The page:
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Denver police arrested a 25-year-old man early Thursday in the hit-and-run that killed Laura McDermott as she crossed a street with her boyfriend last weekend.
Yet, the mother of Dennis Phillip Esquibel told 7NEWS she had loaned the keys to her Toyota Corolla to her son's girlfriend.
Margaret Esquibel insisted that her son is innocent.
"This was not my son driving that car," said Margaret Esquibel, stressing that her son's girlfriend was driving. The mother only knew the girlfriend as "Irene."
7NEWS reporter Marshall Zelinger asked Margaret Esquibel if Dennis told her what happened and the mother said, "No."
Asked how she felt about her son's arrest, the weary mother said, "I'm lost. I'm just so tired."
Esquibel's father, also named Dennis, told Zelinger that police showed up at his home last night.
"He said, 'Dad, they want me. I think they want me.' I said, 'Son, what'd you do now?' He said, 'I didn't do nothing,'" said the elder Esquibel.
Arrest records show that Dennis Phillip Esquibel was booked into Denver jail at 3:48 a.m. Thursday.
His dad told 7NEWS that his son does not have a driver's license and knows not to drive.
"I told my son, 'Don't ever drive a car. Don't ever drive a car cause it ain't no good to drive unless you got your license,'" said Esquibel's father.
Records show Esquibel is charged with leaving the scene of an accident involving death, vehicular homicide and a parole violation. He is being held at the Downtown Detention Center without bond. The Colorado Department of Corrections has also placed a hold on Esquibel.
At a Friday afternoon news conference, Denver District Attorney Mitch Morrissey said investigators believe Esquibel was driving the car with two female passengers during the deadly hit-and-run. A police report identified the passengers as Irene Warren-Baca and Vanessa Saleh.
Morrissey said he's aware that others are saying someone else was driving, but authorities believe Esquibel was behind the wheel.
Morrissey said his agency plans to formally charge Esquibel early next week with a leaving the scene of accident involving death, a felony that carries a maximum penalty of four to 12 years in prison. Other charges are possible as the investigation continues, he added.
"Obviously, this is something that has an impact on the community, to have a young women struck down in the street like this is something that we all pay attention to. We've had far too many of these hit-and-runs where somebody's either been injured or killed this year," Morrissey said.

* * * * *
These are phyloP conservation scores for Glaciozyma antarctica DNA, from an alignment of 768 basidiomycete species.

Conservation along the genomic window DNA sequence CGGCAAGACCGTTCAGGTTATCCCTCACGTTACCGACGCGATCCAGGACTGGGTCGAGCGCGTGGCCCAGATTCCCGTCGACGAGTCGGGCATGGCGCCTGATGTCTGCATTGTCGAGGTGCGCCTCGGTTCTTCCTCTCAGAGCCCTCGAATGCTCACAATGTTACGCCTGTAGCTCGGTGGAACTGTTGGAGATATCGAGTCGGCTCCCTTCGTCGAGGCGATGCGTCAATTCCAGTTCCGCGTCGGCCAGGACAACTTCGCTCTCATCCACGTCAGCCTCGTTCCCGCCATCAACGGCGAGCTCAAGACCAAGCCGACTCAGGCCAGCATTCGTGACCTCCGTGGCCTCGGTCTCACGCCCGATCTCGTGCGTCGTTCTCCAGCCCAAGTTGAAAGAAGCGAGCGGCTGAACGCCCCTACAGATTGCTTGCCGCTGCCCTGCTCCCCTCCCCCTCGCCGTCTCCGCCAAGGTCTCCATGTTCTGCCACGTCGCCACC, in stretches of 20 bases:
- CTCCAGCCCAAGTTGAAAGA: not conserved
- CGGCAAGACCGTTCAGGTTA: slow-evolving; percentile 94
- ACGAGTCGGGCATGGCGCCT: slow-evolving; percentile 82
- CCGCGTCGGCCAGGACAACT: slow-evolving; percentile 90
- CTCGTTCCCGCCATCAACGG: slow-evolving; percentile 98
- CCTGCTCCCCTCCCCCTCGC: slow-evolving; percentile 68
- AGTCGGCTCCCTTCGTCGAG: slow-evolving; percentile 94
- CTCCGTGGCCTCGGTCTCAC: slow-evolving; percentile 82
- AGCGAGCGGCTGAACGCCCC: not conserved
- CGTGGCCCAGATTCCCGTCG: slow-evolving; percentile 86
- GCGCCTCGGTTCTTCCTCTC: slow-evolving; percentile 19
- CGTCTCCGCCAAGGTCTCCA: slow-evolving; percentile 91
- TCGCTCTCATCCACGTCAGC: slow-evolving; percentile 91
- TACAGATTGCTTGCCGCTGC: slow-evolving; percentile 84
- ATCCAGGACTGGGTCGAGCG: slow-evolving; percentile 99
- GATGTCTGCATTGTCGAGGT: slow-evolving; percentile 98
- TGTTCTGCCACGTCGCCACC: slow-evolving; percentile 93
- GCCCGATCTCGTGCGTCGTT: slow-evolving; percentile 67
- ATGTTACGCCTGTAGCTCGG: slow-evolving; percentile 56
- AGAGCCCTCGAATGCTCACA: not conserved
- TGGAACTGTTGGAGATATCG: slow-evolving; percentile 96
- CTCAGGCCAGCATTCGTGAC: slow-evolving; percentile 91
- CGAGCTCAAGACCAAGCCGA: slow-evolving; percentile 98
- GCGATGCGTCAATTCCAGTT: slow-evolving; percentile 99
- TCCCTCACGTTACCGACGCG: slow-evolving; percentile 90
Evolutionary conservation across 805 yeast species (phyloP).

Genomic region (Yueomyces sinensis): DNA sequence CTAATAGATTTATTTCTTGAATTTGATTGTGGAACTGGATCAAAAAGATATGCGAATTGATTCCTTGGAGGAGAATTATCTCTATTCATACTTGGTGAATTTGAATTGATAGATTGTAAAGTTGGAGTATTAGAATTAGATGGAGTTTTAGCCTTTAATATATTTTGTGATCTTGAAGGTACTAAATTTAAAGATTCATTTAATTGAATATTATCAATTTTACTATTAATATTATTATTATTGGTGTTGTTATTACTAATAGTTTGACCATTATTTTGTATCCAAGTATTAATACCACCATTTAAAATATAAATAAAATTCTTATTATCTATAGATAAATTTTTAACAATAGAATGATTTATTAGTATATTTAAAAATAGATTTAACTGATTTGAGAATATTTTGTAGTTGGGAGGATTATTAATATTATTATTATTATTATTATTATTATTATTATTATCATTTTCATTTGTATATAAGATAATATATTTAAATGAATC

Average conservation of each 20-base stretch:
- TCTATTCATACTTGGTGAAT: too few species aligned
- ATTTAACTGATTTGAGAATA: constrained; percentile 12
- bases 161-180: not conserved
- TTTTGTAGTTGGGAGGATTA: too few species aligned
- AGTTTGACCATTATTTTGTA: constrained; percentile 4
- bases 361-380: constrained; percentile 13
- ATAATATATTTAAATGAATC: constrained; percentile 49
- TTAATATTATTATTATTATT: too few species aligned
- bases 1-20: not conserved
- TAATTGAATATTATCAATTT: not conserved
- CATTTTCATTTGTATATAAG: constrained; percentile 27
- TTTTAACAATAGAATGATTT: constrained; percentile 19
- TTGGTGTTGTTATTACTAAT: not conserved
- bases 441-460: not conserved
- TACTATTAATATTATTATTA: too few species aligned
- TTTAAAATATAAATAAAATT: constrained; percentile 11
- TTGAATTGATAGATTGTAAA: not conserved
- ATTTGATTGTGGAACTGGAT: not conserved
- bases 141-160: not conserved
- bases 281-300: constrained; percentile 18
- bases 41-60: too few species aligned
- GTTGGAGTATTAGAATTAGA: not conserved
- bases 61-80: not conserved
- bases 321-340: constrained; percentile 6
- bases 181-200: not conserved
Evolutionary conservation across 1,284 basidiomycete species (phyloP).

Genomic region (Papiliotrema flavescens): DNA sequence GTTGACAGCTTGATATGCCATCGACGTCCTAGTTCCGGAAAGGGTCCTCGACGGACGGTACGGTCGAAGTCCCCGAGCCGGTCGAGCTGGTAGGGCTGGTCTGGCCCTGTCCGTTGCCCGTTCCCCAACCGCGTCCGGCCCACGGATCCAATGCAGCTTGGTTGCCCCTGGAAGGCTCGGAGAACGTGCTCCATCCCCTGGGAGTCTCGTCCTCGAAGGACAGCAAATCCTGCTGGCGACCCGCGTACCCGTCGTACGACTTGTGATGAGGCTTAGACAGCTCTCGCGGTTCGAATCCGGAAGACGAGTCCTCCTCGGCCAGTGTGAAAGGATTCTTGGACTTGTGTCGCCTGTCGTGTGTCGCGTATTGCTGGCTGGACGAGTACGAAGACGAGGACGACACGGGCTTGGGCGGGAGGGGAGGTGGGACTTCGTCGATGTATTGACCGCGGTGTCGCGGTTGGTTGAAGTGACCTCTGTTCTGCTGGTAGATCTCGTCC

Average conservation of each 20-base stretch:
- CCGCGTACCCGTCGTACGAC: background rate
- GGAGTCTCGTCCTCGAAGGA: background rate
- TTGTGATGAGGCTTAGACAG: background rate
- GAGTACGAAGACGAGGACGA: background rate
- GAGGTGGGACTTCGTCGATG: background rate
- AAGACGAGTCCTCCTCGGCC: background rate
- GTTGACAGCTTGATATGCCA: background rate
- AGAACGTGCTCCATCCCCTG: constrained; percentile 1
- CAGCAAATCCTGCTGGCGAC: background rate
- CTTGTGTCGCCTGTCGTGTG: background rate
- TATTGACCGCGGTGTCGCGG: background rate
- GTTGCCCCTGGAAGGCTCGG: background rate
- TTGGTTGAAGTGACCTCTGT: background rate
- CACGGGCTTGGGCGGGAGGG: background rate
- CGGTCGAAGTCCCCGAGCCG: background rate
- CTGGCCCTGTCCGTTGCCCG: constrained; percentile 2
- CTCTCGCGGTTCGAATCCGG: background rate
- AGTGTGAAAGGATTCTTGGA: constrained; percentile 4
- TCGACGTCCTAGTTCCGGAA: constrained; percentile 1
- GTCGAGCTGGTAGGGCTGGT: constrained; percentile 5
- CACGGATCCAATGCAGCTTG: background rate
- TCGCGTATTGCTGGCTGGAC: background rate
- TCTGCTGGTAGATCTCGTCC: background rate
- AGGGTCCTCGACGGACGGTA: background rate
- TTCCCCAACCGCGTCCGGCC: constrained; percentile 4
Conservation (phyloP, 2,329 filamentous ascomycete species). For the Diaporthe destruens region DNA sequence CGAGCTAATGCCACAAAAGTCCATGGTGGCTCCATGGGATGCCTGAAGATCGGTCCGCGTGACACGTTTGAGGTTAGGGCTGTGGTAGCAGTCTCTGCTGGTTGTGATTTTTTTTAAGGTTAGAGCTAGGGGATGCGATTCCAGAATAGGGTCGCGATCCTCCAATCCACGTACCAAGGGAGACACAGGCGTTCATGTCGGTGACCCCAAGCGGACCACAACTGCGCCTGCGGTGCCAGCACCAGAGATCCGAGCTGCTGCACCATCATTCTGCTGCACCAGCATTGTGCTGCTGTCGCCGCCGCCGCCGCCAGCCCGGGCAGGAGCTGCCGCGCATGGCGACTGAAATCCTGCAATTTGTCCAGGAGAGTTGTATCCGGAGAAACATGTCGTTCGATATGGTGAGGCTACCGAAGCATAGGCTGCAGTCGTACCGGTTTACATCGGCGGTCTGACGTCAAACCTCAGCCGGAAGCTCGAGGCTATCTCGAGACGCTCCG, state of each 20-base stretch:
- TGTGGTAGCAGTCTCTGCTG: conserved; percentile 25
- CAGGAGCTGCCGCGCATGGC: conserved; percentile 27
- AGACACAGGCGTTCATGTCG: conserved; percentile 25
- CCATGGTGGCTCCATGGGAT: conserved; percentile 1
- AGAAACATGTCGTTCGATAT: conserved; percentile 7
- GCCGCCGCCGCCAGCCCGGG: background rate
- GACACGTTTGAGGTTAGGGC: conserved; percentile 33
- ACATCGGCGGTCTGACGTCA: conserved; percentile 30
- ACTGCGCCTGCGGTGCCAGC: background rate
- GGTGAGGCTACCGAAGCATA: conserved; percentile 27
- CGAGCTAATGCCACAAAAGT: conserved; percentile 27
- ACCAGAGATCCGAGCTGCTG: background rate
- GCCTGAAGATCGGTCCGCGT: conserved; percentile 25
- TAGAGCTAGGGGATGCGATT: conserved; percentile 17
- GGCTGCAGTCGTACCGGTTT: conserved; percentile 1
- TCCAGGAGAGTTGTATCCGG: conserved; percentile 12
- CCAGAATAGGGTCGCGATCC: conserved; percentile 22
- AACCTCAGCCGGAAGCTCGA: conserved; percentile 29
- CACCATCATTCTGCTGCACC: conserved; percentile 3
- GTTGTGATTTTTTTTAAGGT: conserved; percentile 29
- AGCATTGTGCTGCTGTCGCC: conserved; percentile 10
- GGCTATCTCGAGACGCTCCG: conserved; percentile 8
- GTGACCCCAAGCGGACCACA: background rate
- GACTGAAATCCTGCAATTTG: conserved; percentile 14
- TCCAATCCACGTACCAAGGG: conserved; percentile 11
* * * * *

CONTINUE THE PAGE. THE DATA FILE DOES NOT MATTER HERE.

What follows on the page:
"This is one that hopefully will result in the kind of justice that we all seek in these kinds of cases," the top prosecutor said.
A police report on the hit-and-run states that Esquibel was driving a tan 1991 Toyota Corolla south on Broadway at a "high rate of speed" early Sunday moring when it hit the 32-year-old McDermott as she crossed Broadway at Cedar Avenue.
The impact knocked McDermott about 180 feet south on Broadway, according to a police diagram of the collision.
Investigators recovered McDermott's sandal across the intersection from the impact. They also recovered black and brown pieces of the car's trim, a turn signal assembly and a clear piece of turn-signal lens, the police report said.
McDermott's boyfriend, Nate Iler, told 7NEWS he was a step behind her when the car came roaring down the street.
"I briefly turned back to say something to a friend about a concert," Iler said. "She got a few steps ahead of me. That's when they hit her."
Denver Police Chief Robert White and Morrissey lauded police traffic investigators for working around the clocked to make an arrest and members of the community for calling in tips about the hit-and-run.
White and Morrissey also thanked the news media for publicizing surveillance video showing the speeding suspect car moments before McDermott was hit.
Morrissey said authorities received several tips to Crime Stoppers and 911, including one from a passerby who recognized the suspect vehicle that was discovered Wednesday morning in an industrial area of west Denver, near Overland Park Municipal Golf Course.
"That took the case light years ahead. That's what really broke it and allowed us to make an arrest so rapidly," said Detective Mike Farr.
Dennis Esquibel has a serious criminal history, including serving time in state prison.
Esquibel was arrested in Denver on Aug. 8, 2007, on felony drug charges and pleaded guilty to one count of drug possession, according to court records. He was sentenced to three years of Drug Court probation, which gives someone an opportunity for treatment instead of prison time.
Esquibel soon squandered several opportunities. Within a month of being sentenced in the drug case, he was arrested for aggravated motor vehicle theft in Denver, and faced revocation of his probation, said Denver district attorney spokeswoman Lynn Kimbrough. Then he flunked out of Drug Court.
In February 2008, he was re-sentenced to three years of intensive supervision probation on both the drug and auto theft cases, to be served concurrently.
By July 2008, he was arrested again for probation violation and was re-sentenced to three years in community corrections, Kimbrough said. After failing his probation again, finally, in December 2009 Esquibel was sentenced to three years in state prison, but given 557 days of credit for time already served.
He entered prison on Dec. 15, 2009 and was released to community corrections on May 26, 2010. He was released on parole on Jan. 24, 2011 and remained free until he was arrested on the hit-and-run.